The eastern tip of the Miyakoji district, which lies within a 20-kilometer radius of the Fukushima No. 1 plant, is designated as a zone that is being prepared for the lifting of the evacuation order. It was home to 360 people at the time of the accident.

In June, government-led decontamination work was completed in this strip. Since the summer, residents have been allowed to stay in their homes for more than a month to prepare for their eventual permanent return.

In a 2012 survey, 6.7 percent of Tamura residents said they wanted to return to their homes and 34.5 percent said they wanted to return if some conditions were met.

In the five of six other municipalities, 20 to 40 percent of residents responded in a similar manner. Three of the municipalities are considering lifting evacuation orders as early as this spring.


Hundreds of Japanese people will soon be allowed to return to their homes, two years after the Fukushima nuclear disaster forced them to leave.

A 20 kilometre exclusion zone was declared around the nuclear plant after an earthquake and tsunami triggered a reactor meltdown in March 2011.

From April 1, 350 people from Tamura city will be allowed to head back to their homes permanently, according to Japan’s Reconstruction Agency.

Over the next two years, up to 30,000 people will be allowed to return to their homes in the original exclusion zone, thrown up in a bid to protect people from the harmful effects of leaking radiation.

Officials say once the evacuation order is lifted, people will be free to choose whether or not to return home.

Those who return home will continue to receive compensation for property and job loss, but will no longer receive the $US980 a month payment for emotional stress.


“But the monthly pay of 100,000 yen ($980) to address emotional distress caused by the accident will end if residents decide to return home,” he said.

Residents are divided whether to return or not – many are concerned over the presence of low-level radiation, despite decontamination efforts.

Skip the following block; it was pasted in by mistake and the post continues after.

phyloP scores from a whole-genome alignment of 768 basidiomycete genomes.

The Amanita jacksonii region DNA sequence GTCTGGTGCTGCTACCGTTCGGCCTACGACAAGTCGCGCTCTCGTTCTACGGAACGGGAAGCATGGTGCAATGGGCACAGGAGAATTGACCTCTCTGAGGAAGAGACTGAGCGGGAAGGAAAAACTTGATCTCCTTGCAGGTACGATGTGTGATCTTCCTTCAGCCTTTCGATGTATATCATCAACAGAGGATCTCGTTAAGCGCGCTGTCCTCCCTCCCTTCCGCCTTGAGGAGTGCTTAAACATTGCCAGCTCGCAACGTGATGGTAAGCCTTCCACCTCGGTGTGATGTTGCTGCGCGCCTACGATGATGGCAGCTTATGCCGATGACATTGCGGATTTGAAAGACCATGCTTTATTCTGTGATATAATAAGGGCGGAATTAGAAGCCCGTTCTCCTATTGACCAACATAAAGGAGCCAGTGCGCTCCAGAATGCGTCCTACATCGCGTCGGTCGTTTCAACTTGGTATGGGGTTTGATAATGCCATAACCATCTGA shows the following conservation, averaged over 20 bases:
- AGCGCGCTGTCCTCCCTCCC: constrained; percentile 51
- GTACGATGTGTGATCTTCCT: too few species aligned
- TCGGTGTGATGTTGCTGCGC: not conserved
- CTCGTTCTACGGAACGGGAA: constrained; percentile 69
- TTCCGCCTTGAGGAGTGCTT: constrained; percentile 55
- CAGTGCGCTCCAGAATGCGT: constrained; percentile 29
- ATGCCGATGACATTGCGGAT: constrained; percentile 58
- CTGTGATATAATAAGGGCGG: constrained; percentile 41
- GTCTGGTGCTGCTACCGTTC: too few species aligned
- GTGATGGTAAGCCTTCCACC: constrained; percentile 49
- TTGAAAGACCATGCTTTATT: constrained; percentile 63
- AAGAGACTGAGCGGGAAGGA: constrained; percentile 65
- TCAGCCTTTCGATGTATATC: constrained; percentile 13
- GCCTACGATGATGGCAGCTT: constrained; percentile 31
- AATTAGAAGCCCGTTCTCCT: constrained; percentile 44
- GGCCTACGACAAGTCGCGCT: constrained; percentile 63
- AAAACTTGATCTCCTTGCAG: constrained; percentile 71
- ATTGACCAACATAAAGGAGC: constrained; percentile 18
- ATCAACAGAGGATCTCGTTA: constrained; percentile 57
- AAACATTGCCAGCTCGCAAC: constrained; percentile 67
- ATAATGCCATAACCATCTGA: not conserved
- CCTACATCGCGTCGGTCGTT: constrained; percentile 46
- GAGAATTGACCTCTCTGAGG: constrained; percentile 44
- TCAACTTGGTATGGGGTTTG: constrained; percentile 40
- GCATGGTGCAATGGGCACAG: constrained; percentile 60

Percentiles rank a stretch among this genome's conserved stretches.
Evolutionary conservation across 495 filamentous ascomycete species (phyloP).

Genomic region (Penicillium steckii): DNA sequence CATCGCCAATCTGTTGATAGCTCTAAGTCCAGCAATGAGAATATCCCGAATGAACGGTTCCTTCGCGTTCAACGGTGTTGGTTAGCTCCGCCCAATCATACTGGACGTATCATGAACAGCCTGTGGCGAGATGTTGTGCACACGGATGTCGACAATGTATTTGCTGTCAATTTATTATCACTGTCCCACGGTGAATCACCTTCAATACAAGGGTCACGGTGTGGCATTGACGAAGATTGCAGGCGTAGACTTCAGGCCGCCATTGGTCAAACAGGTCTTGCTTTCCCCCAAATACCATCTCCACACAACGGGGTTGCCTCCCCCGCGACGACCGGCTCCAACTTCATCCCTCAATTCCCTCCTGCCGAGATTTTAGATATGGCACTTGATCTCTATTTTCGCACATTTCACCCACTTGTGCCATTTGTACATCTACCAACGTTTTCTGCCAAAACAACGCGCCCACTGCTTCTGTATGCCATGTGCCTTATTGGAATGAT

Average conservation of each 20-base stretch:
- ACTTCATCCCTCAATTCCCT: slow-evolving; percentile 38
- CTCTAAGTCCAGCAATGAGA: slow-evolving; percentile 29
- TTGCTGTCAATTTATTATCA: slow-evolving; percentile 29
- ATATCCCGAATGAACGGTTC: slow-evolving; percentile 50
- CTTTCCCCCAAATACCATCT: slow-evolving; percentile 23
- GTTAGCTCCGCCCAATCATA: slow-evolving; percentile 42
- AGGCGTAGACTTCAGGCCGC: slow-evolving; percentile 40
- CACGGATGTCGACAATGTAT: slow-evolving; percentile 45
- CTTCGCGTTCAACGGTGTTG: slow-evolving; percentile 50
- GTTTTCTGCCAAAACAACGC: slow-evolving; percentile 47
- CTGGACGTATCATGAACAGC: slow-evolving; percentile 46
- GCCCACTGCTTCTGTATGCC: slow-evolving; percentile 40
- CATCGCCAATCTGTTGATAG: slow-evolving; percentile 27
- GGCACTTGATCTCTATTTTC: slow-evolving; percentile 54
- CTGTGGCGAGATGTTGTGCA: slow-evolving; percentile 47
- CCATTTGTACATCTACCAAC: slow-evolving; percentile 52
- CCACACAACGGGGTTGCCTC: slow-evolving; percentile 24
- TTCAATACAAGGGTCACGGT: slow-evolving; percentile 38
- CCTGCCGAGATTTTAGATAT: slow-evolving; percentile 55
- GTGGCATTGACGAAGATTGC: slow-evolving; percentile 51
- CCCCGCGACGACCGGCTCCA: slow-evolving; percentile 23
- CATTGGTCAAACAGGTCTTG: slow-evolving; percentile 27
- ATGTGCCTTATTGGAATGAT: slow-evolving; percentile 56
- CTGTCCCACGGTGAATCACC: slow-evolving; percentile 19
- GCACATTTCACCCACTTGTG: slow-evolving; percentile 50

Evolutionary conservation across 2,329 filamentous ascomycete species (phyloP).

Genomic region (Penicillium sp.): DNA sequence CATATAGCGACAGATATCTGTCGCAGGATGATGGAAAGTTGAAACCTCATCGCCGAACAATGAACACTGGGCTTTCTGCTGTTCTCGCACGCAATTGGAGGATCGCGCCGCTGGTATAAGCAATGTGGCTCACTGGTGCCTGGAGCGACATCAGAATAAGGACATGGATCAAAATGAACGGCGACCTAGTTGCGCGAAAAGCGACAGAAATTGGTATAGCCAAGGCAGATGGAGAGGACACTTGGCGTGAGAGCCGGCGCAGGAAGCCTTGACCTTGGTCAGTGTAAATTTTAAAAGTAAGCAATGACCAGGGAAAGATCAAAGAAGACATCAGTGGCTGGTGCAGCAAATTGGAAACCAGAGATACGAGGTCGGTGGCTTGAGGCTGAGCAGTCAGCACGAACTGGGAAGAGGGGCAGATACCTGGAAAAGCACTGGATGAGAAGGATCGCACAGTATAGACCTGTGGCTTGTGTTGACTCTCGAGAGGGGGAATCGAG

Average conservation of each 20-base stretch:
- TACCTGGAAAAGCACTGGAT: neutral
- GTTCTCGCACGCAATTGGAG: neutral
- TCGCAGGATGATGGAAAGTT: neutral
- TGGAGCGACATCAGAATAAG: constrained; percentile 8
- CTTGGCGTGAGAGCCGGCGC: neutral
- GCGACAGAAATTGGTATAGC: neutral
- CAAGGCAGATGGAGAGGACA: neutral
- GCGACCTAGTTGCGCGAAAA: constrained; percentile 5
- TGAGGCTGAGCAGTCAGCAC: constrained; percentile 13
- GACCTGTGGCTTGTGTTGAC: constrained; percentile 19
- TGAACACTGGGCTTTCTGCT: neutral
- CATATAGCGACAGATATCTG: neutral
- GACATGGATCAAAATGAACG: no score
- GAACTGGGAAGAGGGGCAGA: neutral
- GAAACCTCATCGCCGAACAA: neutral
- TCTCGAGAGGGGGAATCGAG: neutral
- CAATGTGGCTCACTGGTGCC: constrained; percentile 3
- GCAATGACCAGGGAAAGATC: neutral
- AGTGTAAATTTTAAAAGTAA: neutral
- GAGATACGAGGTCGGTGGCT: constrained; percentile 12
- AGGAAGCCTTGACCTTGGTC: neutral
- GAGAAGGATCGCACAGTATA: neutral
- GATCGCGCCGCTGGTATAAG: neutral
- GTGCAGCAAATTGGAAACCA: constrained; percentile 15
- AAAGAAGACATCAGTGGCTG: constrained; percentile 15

The government says the levels are safe.

Under government guidelines, areas are declared suitable for habitation if someone living there is exposed to a maximum of 20 millisieverts of radiation per year.

Officials have said they would like to get radiation exposure down to one millisievert a year.

The International Commission on Radiological Protection recommends a dosage limit of one millisievert per year from all sources of radiation, but says exposure to less than 100 millisieverts per year presents no statistically significant increase in cancer risk.

A single CT hospital scan delivers around 10 millisieverts, according to the National Institute of Radiological Sciences in Japan.

NOTE from Nelson

The exclusion zone keeps on shrinking. The clueless media keeps on referring as if there still was a 20km radius exclusion zone . The truth is that this “red circle” has vanished a long time ago. check here

Either the media (excluding Asahi for the moment) are knowingly misinforming the mass or they are simply omitting to do a little bit of research, before their usual “copy and paste” from AFP.

Furthermore, parts of Tamura city were already destined to “re open” along parts of Minami Soma and three other municipalities, under former DPJ Minister of Environment and sociopath Goshi Hosono. This is just a continuation of an ongoing madness going unabated, regardless of the political parties in power.


The AFP is ending this report by a single phrase (which of course the international media happily played along with)

A single CT hospital scan delivers around 10 millisieverts, according to the National Institute of Radiological Sciences in Japan.

… strongly implying that the potential return of the 1 300 people returning to Tamura City is completely safe, because the government guarantees less than 20 millisivierts a year.